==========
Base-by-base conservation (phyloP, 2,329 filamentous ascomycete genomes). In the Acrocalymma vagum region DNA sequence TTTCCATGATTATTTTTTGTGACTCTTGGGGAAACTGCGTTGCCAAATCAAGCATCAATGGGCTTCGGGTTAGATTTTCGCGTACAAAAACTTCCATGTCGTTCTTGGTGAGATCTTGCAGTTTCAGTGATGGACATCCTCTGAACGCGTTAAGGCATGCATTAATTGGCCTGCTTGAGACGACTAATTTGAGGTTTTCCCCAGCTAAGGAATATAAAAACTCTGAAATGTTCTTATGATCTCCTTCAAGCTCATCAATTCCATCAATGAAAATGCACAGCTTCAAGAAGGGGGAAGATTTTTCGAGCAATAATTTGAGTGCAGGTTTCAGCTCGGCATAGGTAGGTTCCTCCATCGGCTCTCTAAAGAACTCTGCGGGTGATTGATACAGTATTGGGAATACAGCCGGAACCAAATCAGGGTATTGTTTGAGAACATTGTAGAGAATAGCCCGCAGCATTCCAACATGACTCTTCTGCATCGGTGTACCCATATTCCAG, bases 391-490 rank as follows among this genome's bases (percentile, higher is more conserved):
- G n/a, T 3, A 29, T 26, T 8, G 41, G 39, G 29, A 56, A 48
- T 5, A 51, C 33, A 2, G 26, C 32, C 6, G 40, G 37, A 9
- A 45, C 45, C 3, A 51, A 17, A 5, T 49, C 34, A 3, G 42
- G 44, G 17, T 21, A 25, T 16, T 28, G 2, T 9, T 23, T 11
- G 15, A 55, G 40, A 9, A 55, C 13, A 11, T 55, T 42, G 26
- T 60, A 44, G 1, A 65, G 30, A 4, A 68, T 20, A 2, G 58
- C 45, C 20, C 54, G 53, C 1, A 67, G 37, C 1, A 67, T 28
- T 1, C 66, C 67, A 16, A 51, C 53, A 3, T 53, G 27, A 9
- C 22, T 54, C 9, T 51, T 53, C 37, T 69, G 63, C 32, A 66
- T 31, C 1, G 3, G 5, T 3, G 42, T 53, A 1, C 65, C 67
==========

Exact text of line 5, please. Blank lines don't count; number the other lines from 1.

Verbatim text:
- G 44, G 17, T 21, A 25, T 16, T 28, G 2, T 9, T 23, T 11